Friday, October 24, 2008

$50,000 Tribute to Nanny

By Mitch Fryer
Thursday, October 23, 2008

A Ford City woman who became a modern-day "Mary Poppins" for a Connecticut family for 13 years didn't have to use "a spoonful of sugar" to teach their two boys manners and respect, but she did help raise them "in a most delightful way."

"I did it like they were my own grandchildren," said nanny, Edna Garth, 82, now back home in Ford City living in retirement. "I didn't do too bad with my grandchildren and children. I just love children. I loved being their nanny."

Garth's efforts as a nanny for the family's sons Nicholas and Jacob earned her the appreciation of Mark and Lisa Krosse, who recently honored her by committing $50,000 to Penn State University to endow the Edna Garth Trustee Scholarship.

The Krosses, of Westport, Conn., are retired IBM executives. Neither is a Penn State alumnus or previous donor to the university.

The scholarship will support undergraduates in academic programs in the College of Health and Human Development. First preference for the award will go to graduates of Ford City High School, Garth's hometown.

The program has a unique matching component. The university matches 5 percent of the principal of each gift and combines the funds with income from the endowment to effectively double the financial impact of the scholarship. The matching funds become available as soon as the donors sign scholarship guidelines.

Recipients of the Edna Garth Trustee Scholarship will be determined by the College of Health and Human Development scholarship committee in coordination with Penn State's Office of Student Aid.

Mark Krosse said he selected the College of Health and Human Development for the endowment because of its strong programs in family studies and childhood development.

Garth has a strong connection to Penn State. Her son, Gregory, holds an associate's degree from Penn State New Kensington and a bachelor's degree from Penn State Harrisburg. He graduated from the Penn State Milton S. Hershey Medical Center College of Medicine as a medical doctor.

This past weekend, Garth's family and the Krosse family surprised her at a party in Ford City with the announcement of the Penn State scholarship that's established in her name. "I was so honored and proud," Garth said.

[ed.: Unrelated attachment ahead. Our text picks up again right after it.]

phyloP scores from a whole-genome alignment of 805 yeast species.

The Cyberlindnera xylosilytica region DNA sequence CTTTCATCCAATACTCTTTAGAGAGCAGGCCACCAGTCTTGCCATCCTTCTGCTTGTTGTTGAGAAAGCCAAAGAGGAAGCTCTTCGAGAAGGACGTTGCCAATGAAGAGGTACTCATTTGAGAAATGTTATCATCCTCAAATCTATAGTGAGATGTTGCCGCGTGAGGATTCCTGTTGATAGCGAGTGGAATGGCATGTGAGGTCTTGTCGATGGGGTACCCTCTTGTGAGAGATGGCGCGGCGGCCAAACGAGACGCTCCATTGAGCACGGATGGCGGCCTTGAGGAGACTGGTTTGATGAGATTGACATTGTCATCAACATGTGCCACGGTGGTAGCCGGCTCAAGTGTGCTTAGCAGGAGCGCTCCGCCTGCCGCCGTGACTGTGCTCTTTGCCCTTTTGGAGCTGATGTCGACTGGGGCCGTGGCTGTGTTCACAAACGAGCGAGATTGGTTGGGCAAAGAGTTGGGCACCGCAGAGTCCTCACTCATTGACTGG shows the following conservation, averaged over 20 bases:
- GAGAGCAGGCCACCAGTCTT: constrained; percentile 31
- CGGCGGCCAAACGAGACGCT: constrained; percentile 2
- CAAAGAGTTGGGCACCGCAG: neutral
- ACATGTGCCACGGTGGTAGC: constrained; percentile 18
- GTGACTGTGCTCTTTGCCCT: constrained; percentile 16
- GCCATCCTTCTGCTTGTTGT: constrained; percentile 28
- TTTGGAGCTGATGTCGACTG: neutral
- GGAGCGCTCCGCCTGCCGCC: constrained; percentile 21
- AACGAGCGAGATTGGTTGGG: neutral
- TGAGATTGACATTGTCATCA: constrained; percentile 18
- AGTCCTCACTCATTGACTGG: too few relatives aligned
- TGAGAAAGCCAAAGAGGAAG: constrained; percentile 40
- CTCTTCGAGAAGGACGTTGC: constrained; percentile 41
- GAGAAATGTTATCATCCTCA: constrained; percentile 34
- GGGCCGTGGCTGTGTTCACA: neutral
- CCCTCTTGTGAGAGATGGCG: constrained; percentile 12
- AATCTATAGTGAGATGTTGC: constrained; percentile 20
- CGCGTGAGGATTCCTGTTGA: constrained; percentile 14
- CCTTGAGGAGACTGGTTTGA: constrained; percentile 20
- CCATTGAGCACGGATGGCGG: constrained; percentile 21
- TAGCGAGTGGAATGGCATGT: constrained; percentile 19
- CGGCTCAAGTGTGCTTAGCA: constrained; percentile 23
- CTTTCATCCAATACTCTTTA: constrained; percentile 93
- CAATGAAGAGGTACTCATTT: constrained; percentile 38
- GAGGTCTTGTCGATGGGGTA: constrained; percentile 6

"Edna is one of the most wonderful caring people that Lisa and I have ever met," said Mark Krosse. "She has a natural ability with small children and we wanted to honor this special person in a very special way."

Garth recalled the time she took Nicholas and Jacob to an IHOP restaurant one weekend.

"I always let them order those great big waffles with the faces on," Garth said. "The lady at the counter said, 'The children have such nice manners. Are you their grandmother?' "I said no, I'm their nanny."

"After I paid the bill, Nicholas said, 'Come on, let's go, grandma.' I asked him why he did that? He said, 'Because you treat us like grandma.' They never called me nanny."

Garth said she would take the boys to the store and say to them, "If you touch one thing, you will never go back there again."

"They walked through the store like soldiers," she said.

Garth spent her days and nights taking the boys to places such as Scout meetings, soccer games, the beach, to catch the school bus and violin lessons.

"You are always moving," Garth said. "Everything they were in, I went to."

Garth said she is especially proud of Nicholas' Eagle Scout award and his attending American University as a freshman and having an internship with a congressman on Capitol Hill.

"I expect he will be president of the United States someday," she said.

Garth decided to try her hand as a nanny after the death of her husband.

"I had to get out of Ford City," she said. "My husband was well-known and every time I came out the door everyone looked so sad and I didn't want to be feeling down. I had to get away to feel better. I knew I could be a nanny."

Garth searched for a job as a nanny and in the early 1990s she went to work for the Krosse family who liked her resume of watching children.

"I felt just like family," Garth said. "They were excellent parents. I loved working for them. The boys were so good. God saw to it that I had a nice family to work for."

Mitch Fryer can be reached at or 724-543-1303, ext. 242.


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